Transmission of Buddhism in Asia and Beyond
This session is the first of three in the conference Enduring Discoveries of the Cosmopolitan, Multicultural, Expansive and Relative Orthodoxies in the Study of East Asian Buddhism, History, Manuscripts, Archaeology, Literature, Art, and East-West Exchanges that will honor the late Dr. Antonino Forte (1940–2006).
The Glorisun Global Network for Buddhist Studies, with the assistance of the FROGBEAR Project based at the University of British Columbia (frogbear.org), the Università degli Studi di Napoli “L’Orientale” in Naples of Italy and La Scuola Italiana di Studi sull’Asia Orientale (ISEAS) in Kyoto of Japan, the Geumgang University 金剛大學 in Nonsan of South Korea, and Princeton University in New Jersey, USA, is pleased to present this conference to honour the remarkably enduring influence of Antonino Forte (1940–2006) upon the fields of Buddhist studies, medieval Chinese and Japanese history, Silk Road studies, East Asian art and archaeology, and beyond in North America, Europe, Oceania, Japan, Korea, Taiwan, and China. Characteristic of Professor Forte and his work, the “Enduring Discoveries of the Cosmopolitan, Multicultural, Expansive and Relative Orthodoxies in the Study of East Asian Buddhism, History, Manuscripts, Archaeology, Literature, Art, and East-West Exchanges” conference will be a unique tripartite confluence: geographically cross-regional, and thematically as cross-cultural, cross-religious, and interdisciplinary as possible.
The theme for the first session of this three-session conference, The Transmission of Buddhism in Asia and Beyond (for the North American session, July 4–6, 2020). This session will highlight exacting, pioneering scholarship about how the teachings and practices of Buddhism were communicated, shared, and applied by diverse groups and individuals along the so-called Silk Roads—or western regions in Chinese—across time and space. Topics may include, but are not limited to: translation and translators; textual study, paleography and codicology; monastic and lay administration, monasteries, temples, and archaeological remains of religious sites; manuscript Buddhist canon(s) and compendia; inscriptions, epigraphy, and variant sources used to study the transmission of Buddhism.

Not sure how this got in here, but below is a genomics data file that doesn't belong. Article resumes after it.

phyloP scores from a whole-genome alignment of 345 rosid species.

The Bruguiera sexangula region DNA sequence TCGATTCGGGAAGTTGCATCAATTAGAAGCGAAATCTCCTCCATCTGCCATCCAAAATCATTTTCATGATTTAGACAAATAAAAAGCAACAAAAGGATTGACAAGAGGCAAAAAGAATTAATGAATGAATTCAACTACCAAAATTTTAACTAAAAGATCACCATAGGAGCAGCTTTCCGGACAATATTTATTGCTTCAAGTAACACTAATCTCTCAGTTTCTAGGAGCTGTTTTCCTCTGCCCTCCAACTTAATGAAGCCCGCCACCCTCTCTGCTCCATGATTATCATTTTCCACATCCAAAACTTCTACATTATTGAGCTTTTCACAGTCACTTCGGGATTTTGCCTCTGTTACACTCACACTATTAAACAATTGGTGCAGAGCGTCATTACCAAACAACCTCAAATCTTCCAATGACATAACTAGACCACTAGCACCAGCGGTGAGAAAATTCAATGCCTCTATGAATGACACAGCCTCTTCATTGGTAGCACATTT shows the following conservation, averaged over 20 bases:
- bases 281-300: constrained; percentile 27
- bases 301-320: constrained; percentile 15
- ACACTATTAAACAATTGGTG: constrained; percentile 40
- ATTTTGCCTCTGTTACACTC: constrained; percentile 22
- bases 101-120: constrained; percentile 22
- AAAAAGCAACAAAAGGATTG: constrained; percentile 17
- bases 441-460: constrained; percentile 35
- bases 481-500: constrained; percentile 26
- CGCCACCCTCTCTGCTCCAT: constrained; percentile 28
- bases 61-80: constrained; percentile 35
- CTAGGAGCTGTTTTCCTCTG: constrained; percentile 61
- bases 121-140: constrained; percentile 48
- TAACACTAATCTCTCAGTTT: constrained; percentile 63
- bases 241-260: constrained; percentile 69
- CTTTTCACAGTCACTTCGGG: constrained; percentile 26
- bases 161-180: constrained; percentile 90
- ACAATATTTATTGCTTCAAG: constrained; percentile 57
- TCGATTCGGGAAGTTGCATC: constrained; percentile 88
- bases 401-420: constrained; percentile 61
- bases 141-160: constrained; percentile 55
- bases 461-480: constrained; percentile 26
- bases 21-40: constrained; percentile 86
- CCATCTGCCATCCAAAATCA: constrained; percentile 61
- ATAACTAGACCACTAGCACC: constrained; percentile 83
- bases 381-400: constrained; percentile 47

The conference organizers will collect all the papers in English, plus the English translations of major papers written in non-English languages to produce conference volumes dedicated to the enduring legacy of Forte. Publication of multiple Chinese volumes is also planned and will include the Chinese versions for all non-Chinese papers in addition to those papers originally presented by Chinese. Only scholars who are confident in finishing their draft papers by the middle of June (for the North American session), or by the end of September (for the European session) and submitting publishable papers by the end of 2020 are encouraged to apply.
The North American session is planned as a component of the annual intensive program on Buddhism, administered by the FROGBEAR project. Details for the program are available: